Matthew Hoh / Win Without War & Rep. Tulsi Gabbard (D-HI) / US House of Representatives & Hon. Elizabeth Warren / US Senate – 2017-11-11 19:48:53
What My Service in Iraq Cost
Matthew Hoh / Win Without War
WASHINGTON (November 11, 2017) — $5.6 trillion, with no end in sight. That’s the cost of America’s wars since 9/11.
But as a Marine who served in Iraq, I don’t need a price tag to tell you about the cost of our wars for veterans like me. I’ve seen for myself the amputations, traumatic brain injuries, post traumatic stress disorder and moral injury that all lead to massively disproportionate levels of suicide, depression, substance abuse, domestic violence and homelessness in veterans returned home from war.
And I’ve witnessed the human cost of our wars beyond our borders, in Iraq where I was stationed and for millions around the world.
Today, Veterans Day parades will celebrate the bravery of servicemembers, and I will be remembering those who were alongside me overseas. But before Cold War hysteria took over, November 11th was Armistice Day — a day for peace.
The original Armistice Day marchers, veterans who survived the killing fields of the First World War, carried banners declaring “Never Again.” Imagine if we had listened to those veterans. Instead, our country continues to pour troops into stupid, bloated, and deadly wars.
That’s not honoring or respecting veterans. That’s putting war profits and reckless ideologies over our lives.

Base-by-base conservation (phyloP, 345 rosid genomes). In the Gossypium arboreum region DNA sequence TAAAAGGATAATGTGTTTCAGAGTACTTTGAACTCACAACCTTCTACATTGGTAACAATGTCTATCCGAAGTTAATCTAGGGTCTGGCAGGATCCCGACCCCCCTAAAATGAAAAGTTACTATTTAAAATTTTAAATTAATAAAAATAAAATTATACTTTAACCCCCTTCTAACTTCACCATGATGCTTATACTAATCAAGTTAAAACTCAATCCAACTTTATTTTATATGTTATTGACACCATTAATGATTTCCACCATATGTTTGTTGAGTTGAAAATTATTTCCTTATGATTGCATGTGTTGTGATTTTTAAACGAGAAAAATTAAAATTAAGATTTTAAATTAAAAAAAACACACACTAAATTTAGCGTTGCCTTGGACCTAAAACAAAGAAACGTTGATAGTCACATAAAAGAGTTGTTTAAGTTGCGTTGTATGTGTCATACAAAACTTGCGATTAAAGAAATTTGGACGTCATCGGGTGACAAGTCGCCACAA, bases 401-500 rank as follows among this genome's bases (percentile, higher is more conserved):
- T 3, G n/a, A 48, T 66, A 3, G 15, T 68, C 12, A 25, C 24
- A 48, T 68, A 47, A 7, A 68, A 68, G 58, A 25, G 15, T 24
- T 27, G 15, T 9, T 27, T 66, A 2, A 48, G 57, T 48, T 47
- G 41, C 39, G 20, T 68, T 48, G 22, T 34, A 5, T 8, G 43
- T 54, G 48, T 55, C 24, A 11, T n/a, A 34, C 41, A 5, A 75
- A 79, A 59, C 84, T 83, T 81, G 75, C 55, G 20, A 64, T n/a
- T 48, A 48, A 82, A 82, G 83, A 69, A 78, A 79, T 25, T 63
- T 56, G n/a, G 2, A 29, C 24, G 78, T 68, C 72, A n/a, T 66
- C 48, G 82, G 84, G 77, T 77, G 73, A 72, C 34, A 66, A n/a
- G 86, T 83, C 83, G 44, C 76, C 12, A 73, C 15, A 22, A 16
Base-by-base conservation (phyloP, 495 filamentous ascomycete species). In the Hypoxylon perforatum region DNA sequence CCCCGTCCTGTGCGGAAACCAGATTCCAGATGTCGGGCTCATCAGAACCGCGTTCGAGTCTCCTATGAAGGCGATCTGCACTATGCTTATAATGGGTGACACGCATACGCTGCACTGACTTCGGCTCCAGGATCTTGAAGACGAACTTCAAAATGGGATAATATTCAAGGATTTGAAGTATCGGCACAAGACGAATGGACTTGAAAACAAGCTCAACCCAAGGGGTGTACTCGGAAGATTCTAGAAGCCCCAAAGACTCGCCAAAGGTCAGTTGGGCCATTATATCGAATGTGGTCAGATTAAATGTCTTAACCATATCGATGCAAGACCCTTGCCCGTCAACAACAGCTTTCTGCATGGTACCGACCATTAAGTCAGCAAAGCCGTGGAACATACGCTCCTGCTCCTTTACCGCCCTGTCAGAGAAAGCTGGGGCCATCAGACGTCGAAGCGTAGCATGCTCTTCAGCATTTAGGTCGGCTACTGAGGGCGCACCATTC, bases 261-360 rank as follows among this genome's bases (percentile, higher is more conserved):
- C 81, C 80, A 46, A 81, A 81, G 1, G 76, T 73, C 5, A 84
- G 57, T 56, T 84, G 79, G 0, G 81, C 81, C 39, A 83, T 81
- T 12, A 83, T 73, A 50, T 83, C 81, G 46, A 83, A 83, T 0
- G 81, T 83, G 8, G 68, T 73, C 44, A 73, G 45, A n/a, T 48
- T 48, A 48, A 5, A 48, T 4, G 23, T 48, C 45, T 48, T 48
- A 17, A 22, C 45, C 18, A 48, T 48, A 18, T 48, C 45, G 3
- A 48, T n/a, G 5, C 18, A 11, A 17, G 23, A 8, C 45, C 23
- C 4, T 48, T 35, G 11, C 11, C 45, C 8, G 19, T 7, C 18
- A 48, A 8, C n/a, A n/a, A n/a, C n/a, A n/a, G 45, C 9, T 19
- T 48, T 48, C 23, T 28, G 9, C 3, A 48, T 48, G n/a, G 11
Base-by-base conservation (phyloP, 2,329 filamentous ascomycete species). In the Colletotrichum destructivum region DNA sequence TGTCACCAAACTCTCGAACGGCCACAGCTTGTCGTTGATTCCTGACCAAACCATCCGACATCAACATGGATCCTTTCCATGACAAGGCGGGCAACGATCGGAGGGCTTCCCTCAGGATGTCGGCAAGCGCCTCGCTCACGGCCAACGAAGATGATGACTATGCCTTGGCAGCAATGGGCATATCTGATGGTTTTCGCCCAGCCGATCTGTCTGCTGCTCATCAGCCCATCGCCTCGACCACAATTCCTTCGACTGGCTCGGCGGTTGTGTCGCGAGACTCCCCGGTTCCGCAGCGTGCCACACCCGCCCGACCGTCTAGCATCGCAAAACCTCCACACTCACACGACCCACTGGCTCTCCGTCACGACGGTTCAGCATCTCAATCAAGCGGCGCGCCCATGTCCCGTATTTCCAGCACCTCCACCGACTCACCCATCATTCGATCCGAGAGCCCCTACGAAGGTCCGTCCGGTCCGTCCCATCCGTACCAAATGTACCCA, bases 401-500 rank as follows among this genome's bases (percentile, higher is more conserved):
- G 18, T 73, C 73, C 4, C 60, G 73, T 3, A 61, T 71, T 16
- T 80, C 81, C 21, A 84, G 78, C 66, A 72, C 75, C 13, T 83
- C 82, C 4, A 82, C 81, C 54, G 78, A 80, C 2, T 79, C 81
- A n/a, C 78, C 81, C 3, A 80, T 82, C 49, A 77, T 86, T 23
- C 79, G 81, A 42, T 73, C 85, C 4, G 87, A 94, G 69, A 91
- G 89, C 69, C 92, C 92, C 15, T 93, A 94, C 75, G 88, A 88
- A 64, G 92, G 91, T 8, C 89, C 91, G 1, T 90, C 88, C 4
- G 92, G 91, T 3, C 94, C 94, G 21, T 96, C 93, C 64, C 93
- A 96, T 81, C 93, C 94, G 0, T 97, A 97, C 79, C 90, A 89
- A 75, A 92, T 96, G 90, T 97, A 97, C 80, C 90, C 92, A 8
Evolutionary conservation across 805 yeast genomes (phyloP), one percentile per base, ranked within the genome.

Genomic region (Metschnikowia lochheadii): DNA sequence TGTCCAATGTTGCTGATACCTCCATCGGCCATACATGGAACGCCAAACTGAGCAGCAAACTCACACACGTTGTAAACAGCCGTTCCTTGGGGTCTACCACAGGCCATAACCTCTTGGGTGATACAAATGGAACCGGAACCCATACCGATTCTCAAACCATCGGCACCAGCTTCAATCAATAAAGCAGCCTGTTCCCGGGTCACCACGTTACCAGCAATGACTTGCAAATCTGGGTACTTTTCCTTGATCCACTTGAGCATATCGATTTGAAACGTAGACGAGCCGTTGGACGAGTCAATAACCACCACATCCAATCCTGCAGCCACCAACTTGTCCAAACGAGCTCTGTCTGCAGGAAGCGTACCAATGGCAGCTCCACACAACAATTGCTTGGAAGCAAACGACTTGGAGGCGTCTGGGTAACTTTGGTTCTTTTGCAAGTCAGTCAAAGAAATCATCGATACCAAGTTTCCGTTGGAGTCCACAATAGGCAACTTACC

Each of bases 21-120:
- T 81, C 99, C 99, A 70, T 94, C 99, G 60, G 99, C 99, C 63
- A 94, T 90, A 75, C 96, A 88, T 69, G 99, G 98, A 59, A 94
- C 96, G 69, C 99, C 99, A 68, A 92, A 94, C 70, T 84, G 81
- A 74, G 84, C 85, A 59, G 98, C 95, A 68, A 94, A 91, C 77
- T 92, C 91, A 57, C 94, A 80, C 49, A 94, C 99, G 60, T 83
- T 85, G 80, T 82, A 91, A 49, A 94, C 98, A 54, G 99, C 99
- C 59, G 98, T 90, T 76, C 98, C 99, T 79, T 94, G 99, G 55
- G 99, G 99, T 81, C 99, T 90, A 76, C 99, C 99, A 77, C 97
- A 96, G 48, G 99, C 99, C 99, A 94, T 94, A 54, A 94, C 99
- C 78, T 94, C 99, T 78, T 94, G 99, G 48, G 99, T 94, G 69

$5.6 trillion by next September works out to $310 billion per year to prop up our endless wars. That’s $23,386 per taxpayer per year. Slice it however you want, it’s an incomprehensibly massive number. And instead of asking ourselves if a single penny is worth it, we just keep freefalling into gargantuan war debt.
As for the spiritual, emotional, mental, and physical costs of my time at war — we won’t ever pay those off. Neither will the friends I remember today who died for a country that won’t acknowledge the cost of their loss. Neither will our families and communities who continue to shoulder the burdens of our service long after we leave the battlefield.
That’s why Rep. John Lewis is speaking up to demand a public, national conversation on war financing. His amendment to Trump’s tax bill would prohibit cutting taxes on the rich — a loss of revenue that would add right onto our pile of war debt — until we get our troops out of Afghanistan, Iraq, and Syria and eliminate the war deficit gobbling up our budget.
ACTION: Please join me in supporting Rep. John Lewis’ call to honor our veterans by accounting for the human, moral, and financial costs of war. Add your name to support Rep. Lewis’ amendment and ask Congress to address the costs of war.
Thank you for all you do,
Rep. Tulsi Gabbard (D-HI) / US House of Representatives